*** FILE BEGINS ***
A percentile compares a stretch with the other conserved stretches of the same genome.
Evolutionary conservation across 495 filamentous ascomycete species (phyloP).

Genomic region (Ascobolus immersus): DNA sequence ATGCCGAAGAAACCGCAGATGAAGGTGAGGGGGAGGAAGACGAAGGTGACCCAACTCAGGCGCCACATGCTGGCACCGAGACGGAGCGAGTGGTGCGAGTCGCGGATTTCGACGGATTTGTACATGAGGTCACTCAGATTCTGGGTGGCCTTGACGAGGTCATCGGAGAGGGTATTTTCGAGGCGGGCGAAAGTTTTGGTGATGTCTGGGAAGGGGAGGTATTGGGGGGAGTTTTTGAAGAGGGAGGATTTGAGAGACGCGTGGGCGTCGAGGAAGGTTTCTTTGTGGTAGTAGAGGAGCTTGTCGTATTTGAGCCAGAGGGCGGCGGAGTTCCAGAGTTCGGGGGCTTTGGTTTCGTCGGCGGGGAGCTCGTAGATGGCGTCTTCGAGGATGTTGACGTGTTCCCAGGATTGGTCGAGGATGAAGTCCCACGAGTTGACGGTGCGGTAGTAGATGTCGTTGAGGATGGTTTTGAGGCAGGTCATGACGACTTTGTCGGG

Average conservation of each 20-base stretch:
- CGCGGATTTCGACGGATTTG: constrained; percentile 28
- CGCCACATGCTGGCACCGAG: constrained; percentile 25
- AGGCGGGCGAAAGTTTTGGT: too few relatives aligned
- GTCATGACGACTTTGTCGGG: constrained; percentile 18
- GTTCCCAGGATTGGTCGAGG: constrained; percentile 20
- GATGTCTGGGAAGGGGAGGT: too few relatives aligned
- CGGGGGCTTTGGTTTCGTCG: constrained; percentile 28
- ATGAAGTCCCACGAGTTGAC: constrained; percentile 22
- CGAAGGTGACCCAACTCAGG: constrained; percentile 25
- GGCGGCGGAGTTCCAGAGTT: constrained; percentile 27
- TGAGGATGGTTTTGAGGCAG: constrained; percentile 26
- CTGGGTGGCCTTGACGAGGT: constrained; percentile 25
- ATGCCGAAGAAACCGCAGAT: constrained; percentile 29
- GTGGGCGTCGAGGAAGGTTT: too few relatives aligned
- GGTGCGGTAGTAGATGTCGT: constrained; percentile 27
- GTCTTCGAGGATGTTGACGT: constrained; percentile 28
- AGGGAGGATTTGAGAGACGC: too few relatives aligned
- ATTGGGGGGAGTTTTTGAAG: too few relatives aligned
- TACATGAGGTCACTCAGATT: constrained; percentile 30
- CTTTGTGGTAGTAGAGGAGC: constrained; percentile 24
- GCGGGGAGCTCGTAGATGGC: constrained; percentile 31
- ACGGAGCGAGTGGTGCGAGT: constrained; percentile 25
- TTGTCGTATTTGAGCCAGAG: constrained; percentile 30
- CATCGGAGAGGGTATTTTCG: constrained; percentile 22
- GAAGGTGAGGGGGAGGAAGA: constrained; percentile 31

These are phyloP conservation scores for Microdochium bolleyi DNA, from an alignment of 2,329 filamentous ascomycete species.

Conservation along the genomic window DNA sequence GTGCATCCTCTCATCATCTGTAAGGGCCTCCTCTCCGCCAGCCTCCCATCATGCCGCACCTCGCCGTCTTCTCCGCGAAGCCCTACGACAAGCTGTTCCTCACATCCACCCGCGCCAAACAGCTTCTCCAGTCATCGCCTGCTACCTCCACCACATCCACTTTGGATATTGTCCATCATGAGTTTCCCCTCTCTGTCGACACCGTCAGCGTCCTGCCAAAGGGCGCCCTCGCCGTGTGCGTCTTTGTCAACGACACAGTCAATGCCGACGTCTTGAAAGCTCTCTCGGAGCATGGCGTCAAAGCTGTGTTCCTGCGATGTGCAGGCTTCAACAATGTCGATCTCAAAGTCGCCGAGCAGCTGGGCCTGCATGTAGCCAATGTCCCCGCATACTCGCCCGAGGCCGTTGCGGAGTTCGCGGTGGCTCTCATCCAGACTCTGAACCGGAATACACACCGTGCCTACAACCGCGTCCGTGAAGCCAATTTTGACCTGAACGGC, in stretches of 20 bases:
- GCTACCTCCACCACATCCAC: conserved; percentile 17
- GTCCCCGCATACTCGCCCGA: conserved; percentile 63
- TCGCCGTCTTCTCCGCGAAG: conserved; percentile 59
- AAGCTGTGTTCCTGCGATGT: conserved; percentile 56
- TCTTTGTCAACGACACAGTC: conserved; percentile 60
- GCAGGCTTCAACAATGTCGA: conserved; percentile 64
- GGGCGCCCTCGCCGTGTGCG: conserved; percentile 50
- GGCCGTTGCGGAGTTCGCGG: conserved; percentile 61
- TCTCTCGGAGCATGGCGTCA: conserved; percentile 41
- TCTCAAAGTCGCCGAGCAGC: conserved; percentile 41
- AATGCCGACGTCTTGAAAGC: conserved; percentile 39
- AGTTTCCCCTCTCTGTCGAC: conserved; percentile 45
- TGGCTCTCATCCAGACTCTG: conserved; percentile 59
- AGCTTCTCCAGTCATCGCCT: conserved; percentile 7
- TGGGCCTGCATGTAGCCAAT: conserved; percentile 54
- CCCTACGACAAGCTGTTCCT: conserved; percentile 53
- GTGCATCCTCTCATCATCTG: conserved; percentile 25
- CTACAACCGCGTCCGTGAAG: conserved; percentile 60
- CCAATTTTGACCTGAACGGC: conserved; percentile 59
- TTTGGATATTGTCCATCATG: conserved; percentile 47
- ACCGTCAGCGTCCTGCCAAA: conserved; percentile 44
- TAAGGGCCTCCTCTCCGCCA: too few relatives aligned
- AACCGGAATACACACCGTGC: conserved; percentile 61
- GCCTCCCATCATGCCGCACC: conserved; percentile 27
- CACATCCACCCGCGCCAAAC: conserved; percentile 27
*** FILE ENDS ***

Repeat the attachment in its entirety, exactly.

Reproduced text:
A percentile compares a stretch with the other conserved stretches of the same genome.
Evolutionary conservation across 495 filamentous ascomycete species (phyloP).

Genomic region (Ascobolus immersus): DNA sequence ATGCCGAAGAAACCGCAGATGAAGGTGAGGGGGAGGAAGACGAAGGTGACCCAACTCAGGCGCCACATGCTGGCACCGAGACGGAGCGAGTGGTGCGAGTCGCGGATTTCGACGGATTTGTACATGAGGTCACTCAGATTCTGGGTGGCCTTGACGAGGTCATCGGAGAGGGTATTTTCGAGGCGGGCGAAAGTTTTGGTGATGTCTGGGAAGGGGAGGTATTGGGGGGAGTTTTTGAAGAGGGAGGATTTGAGAGACGCGTGGGCGTCGAGGAAGGTTTCTTTGTGGTAGTAGAGGAGCTTGTCGTATTTGAGCCAGAGGGCGGCGGAGTTCCAGAGTTCGGGGGCTTTGGTTTCGTCGGCGGGGAGCTCGTAGATGGCGTCTTCGAGGATGTTGACGTGTTCCCAGGATTGGTCGAGGATGAAGTCCCACGAGTTGACGGTGCGGTAGTAGATGTCGTTGAGGATGGTTTTGAGGCAGGTCATGACGACTTTGTCGGG

Average conservation of each 20-base stretch:
- CGCGGATTTCGACGGATTTG: constrained; percentile 28
- CGCCACATGCTGGCACCGAG: constrained; percentile 25
- AGGCGGGCGAAAGTTTTGGT: too few relatives aligned
- GTCATGACGACTTTGTCGGG: constrained; percentile 18
- GTTCCCAGGATTGGTCGAGG: constrained; percentile 20
- GATGTCTGGGAAGGGGAGGT: too few relatives aligned
- CGGGGGCTTTGGTTTCGTCG: constrained; percentile 28
- ATGAAGTCCCACGAGTTGAC: constrained; percentile 22
- CGAAGGTGACCCAACTCAGG: constrained; percentile 25
- GGCGGCGGAGTTCCAGAGTT: constrained; percentile 27
- TGAGGATGGTTTTGAGGCAG: constrained; percentile 26
- CTGGGTGGCCTTGACGAGGT: constrained; percentile 25
- ATGCCGAAGAAACCGCAGAT: constrained; percentile 29
- GTGGGCGTCGAGGAAGGTTT: too few relatives aligned
- GGTGCGGTAGTAGATGTCGT: constrained; percentile 27
- GTCTTCGAGGATGTTGACGT: constrained; percentile 28
- AGGGAGGATTTGAGAGACGC: too few relatives aligned
- ATTGGGGGGAGTTTTTGAAG: too few relatives aligned
- TACATGAGGTCACTCAGATT: constrained; percentile 30
- CTTTGTGGTAGTAGAGGAGC: constrained; percentile 24
- GCGGGGAGCTCGTAGATGGC: constrained; percentile 31
- ACGGAGCGAGTGGTGCGAGT: constrained; percentile 25
- TTGTCGTATTTGAGCCAGAG: constrained; percentile 30
- CATCGGAGAGGGTATTTTCG: constrained; percentile 22
- GAAGGTGAGGGGGAGGAAGA: constrained; percentile 31

These are phyloP conservation scores for Microdochium bolleyi DNA, from an alignment of 2,329 filamentous ascomycete species.

Conservation along the genomic window DNA sequence GTGCATCCTCTCATCATCTGTAAGGGCCTCCTCTCCGCCAGCCTCCCATCATGCCGCACCTCGCCGTCTTCTCCGCGAAGCCCTACGACAAGCTGTTCCTCACATCCACCCGCGCCAAACAGCTTCTCCAGTCATCGCCTGCTACCTCCACCACATCCACTTTGGATATTGTCCATCATGAGTTTCCCCTCTCTGTCGACACCGTCAGCGTCCTGCCAAAGGGCGCCCTCGCCGTGTGCGTCTTTGTCAACGACACAGTCAATGCCGACGTCTTGAAAGCTCTCTCGGAGCATGGCGTCAAAGCTGTGTTCCTGCGATGTGCAGGCTTCAACAATGTCGATCTCAAAGTCGCCGAGCAGCTGGGCCTGCATGTAGCCAATGTCCCCGCATACTCGCCCGAGGCCGTTGCGGAGTTCGCGGTGGCTCTCATCCAGACTCTGAACCGGAATACACACCGTGCCTACAACCGCGTCCGTGAAGCCAATTTTGACCTGAACGGC, in stretches of 20 bases:
- GCTACCTCCACCACATCCAC: conserved; percentile 17
- GTCCCCGCATACTCGCCCGA: conserved; percentile 63
- TCGCCGTCTTCTCCGCGAAG: conserved; percentile 59
- AAGCTGTGTTCCTGCGATGT: conserved; percentile 56
- TCTTTGTCAACGACACAGTC: conserved; percentile 60
- GCAGGCTTCAACAATGTCGA: conserved; percentile 64
- GGGCGCCCTCGCCGTGTGCG: conserved; percentile 50
- GGCCGTTGCGGAGTTCGCGG: conserved; percentile 61
- TCTCTCGGAGCATGGCGTCA: conserved; percentile 41
- TCTCAAAGTCGCCGAGCAGC: conserved; percentile 41
- AATGCCGACGTCTTGAAAGC: conserved; percentile 39
- AGTTTCCCCTCTCTGTCGAC: conserved; percentile 45
- TGGCTCTCATCCAGACTCTG: conserved; percentile 59
- AGCTTCTCCAGTCATCGCCT: conserved; percentile 7
- TGGGCCTGCATGTAGCCAAT: conserved; percentile 54
- CCCTACGACAAGCTGTTCCT: conserved; percentile 53
- GTGCATCCTCTCATCATCTG: conserved; percentile 25
- CTACAACCGCGTCCGTGAAG: conserved; percentile 60
- CCAATTTTGACCTGAACGGC: conserved; percentile 59
- TTTGGATATTGTCCATCATG: conserved; percentile 47
- ACCGTCAGCGTCCTGCCAAA: conserved; percentile 44
- TAAGGGCCTCCTCTCCGCCA: too few relatives aligned
- AACCGGAATACACACCGTGC: conserved; percentile 61
- GCCTCCCATCATGCCGCACC: conserved; percentile 27
- CACATCCACCCGCGCCAAAC: conserved; percentile 27